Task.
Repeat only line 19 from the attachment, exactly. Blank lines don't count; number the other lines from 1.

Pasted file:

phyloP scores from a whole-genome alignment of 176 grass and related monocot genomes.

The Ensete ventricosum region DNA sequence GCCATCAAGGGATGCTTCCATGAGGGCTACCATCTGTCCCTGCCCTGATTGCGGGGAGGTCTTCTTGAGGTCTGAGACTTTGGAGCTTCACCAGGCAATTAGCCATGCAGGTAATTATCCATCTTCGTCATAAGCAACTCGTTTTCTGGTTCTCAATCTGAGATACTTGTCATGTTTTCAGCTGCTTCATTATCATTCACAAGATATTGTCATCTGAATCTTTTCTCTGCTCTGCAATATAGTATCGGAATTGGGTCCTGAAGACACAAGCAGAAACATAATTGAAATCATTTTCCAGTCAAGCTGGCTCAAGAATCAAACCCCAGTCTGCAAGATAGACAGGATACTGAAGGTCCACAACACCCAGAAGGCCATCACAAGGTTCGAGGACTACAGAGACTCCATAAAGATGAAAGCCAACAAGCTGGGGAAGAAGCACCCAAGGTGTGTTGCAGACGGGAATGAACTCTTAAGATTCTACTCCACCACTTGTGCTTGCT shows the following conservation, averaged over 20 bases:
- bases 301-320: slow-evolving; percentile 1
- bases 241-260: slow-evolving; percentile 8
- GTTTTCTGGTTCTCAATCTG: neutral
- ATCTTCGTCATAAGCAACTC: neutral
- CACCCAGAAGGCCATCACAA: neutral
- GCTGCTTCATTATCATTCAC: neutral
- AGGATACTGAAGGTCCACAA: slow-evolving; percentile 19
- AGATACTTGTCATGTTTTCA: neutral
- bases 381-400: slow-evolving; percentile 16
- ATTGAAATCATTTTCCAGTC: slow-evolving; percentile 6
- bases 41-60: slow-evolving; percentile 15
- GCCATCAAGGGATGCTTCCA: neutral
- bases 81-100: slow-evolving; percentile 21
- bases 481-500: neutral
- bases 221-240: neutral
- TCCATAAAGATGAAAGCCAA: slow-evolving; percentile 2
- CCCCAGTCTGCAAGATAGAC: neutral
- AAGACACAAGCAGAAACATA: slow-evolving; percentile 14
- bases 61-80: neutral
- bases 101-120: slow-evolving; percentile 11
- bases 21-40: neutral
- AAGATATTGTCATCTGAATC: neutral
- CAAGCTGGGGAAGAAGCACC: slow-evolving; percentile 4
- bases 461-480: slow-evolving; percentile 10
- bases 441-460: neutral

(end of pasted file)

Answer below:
- CCCCAGTCTGCAAGATAGAC: neutral